In my last email (“Back after burnout”) I recapped my first year of writing this newsletter and my goal to explore creativity as a spiritual discipline over the next year.
At the end of the email I asked:
Here are some of your responses:
>“My expression of spirituality has expanded throughout the pandemic, and maybe gotten bolder as a result. Now that so many people in the larger social discourse are seeking a sort of explanation, justification, hope, etc for these times, it’s interesting to read/listen to each other find our languages of spirituality.”
>“A year ago, these were totally different categories, now they are so connected! I now wonder how this is forming me. Will my spirituality become lonelier – more appreciative of solitude? I’ve also built a lot more structure into time with God–guided meditation, a workbook, timers, etc. I wonder what will stick and what will change after the pandemic.”
>“Because of our mandatory mask rule, I started to be very intentional and conscious of my breaths while I had a mask on (specifically, deep full inhales through my nose). I realized that if I could try and be conscious and aware of how I breathe each breath, then I could also tie that in with being conscious and aware of God in every breath.”
Donald Trump enraptured millions of Americans when he broke onto the political scene in 2016 with one of the most memorable campaign slogans in the country’s history:
>“Make America Great Again”
Like other effective slogans – Just Do It, Think Different, Obey Your Thirst – it is succinct and inspires action.
Do, Think, Obey, Make.
Do you remember Hilary Clinton’s slogan?
Probably not, since it was the rhetorical equivalent of a wet noodle. The official slogan of the Clinton campaign was:
The phrase is inherently flawed because it’s a vague notion passively expressed. It’s more sentiment than slogan – something that you might find crocheted onto a pillow on Etsy rather than embroidered onto a hat. Which brings me back to MAGA.
If Hilary’s campaign brainstormed 85 different slogans where sometimes the only difference between concepts was a single word…
> Stronger together
> Together we’re strong
> Progress for people
> Progress for all
…I think it’s safe to assume that Trump’s campaign took a similarly intentional approach to crafting their own slogan. Which means that at some point in their process, they must have considered the option of:
>“Make America Great”
In my opinion, this is a perfectly fine slogan! In these cases, shorter is usually better. Three words better than four.
So why include ”Again”?
Including “Again” in the phrase “Make America Great Again” implies that the past is better than the present. That the specific type of “greatness” America needs is rooted in how things used to be; that returning to the knowns of the past is better than forging ahead into the unknowns of the future.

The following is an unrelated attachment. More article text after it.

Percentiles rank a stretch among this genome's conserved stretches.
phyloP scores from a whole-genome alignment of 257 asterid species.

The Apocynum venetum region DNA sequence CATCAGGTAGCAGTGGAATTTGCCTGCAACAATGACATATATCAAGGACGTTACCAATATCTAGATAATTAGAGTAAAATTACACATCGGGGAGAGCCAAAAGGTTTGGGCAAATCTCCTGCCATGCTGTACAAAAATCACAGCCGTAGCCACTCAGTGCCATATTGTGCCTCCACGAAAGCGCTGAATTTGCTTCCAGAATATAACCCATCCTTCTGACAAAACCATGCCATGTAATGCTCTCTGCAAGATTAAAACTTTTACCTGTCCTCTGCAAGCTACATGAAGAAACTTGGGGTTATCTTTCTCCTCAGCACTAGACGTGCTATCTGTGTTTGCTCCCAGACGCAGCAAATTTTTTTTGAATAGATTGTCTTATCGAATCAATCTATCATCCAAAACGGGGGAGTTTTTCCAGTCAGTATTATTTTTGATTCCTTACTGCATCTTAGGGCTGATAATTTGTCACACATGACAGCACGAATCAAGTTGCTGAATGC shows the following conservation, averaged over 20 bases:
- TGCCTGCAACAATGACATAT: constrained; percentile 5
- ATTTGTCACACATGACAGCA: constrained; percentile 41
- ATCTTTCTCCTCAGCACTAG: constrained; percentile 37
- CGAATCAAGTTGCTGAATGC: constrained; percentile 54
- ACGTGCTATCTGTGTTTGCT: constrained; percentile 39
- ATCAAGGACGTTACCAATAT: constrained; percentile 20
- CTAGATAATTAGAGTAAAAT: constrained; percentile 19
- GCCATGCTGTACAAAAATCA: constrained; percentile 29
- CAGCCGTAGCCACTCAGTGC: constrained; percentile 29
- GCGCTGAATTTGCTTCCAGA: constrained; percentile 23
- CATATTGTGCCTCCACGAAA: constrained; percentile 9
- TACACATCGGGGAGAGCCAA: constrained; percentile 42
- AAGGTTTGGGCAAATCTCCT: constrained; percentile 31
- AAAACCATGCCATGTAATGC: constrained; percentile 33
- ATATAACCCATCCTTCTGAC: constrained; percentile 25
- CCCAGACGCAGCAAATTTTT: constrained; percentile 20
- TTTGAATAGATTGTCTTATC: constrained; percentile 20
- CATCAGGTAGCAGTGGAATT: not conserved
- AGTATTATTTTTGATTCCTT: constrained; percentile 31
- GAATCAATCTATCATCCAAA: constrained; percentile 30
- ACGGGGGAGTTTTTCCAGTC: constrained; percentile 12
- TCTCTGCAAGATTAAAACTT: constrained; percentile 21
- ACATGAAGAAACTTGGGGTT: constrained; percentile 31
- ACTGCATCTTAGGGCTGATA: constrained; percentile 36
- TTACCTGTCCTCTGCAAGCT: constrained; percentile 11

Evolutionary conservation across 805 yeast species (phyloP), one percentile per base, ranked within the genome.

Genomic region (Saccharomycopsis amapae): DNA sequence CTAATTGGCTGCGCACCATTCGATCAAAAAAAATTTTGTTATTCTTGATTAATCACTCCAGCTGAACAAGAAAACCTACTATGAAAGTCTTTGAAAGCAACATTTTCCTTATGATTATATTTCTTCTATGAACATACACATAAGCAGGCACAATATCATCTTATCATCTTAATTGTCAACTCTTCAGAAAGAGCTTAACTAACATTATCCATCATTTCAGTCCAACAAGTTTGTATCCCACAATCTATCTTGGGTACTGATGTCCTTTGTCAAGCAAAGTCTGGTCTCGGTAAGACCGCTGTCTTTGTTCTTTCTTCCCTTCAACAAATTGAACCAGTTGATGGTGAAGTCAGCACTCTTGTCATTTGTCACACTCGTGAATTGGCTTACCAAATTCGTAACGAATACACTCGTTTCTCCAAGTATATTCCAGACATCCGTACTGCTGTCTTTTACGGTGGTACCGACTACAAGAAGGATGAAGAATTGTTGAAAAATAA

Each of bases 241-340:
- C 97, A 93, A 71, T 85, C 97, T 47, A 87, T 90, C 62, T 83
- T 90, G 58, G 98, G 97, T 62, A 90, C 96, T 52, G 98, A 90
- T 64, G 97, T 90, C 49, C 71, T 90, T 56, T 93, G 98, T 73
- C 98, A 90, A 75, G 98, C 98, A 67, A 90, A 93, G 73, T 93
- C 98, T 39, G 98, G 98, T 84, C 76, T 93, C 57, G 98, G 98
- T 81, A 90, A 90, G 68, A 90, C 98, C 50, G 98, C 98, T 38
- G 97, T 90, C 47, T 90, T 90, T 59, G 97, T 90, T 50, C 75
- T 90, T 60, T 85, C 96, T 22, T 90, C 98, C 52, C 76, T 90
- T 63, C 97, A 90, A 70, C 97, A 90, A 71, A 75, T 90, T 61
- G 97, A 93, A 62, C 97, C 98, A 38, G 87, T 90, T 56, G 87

Casting a vision for the future through an appeal to the past is deficient because, in addition to being unimaginative and exclusive (returning to any point of American history isn’t very appealing to anyone who’s not a white man), the ideology is also rooted in fear of the unknown.
I’ve been reading Exodus, the second book of the Bible that chronicles the beginning of God’s relationship with the Israelite people group. As the story goes, the Isrealites had been enslaved to the Egyptians for 400 years before God rescued them and led their escape out of Egypt.
But after just two and a half months of trekking through the desert, the people of Israel complained to their leader, Moses:
>“If only the Lord had killed us back in Egypt,” they moaned. “There we sat around pots filled with meat and ate all the bread we wanted. But now you [Moses] have brought us into this wilderness to starve us all to death.”
Dissatisfied by their current reality, the Israelites chose the nostalgia of their own oppression (!) over the hope of a better future.
Nostalgia is easy. Hope is hard.
It doesn’t take much cognitive or emotional effort to remember.
Hoping, on the other hand, not only requires the sustained mental and emotional energy of imagining a future that does not yet exist but also the physical energy to turn it into reality.
There have been many times over the past four years where I’ve struggled to be hopeful for the future. During the week of Elections, the fear of the unknown had a particularly strong grip on my heart and mind. I didn’t sleep well.
But the concept of hoping for a better future instead of idolizing the past is a central tenet to my spiritual faith because of what the apostle Paul wrote to the church in Corinth:
> “[God] put his Spirit in our hearts as a deposit, guaranteeing what is to come.”
God makes a guarantee not of what used to be, but of what is to come. And what is to come? In the last book of the Bible, the author John describes a vision that God gave him of the future:
>“Then I saw a new heaven and a new earth, for the old heaven and the old earth had disappeared…I heard a loud shout from the throne, saying, “Look, God’s home is now among his people! He will wipe every tear from their eyes, and there will be no more death or sorrow or crying or pain. All these things are gone forever.” And the one sitting on the throne said, “Look, I am making everything new!”
God’s plan isn’t to re-create the Garden of Eden. It’s to make all things new.
We’re not supposed to return to the past.
Which means the future is not to be feared, it’s to be formed – thought by thought, word by word, deed by deed, hope by hope.
I end each newsletter with a question that’s been placed on my heart after writing. If the question resonates, please reply with your reflections! Anonymized excerpts appear at the top of the next email.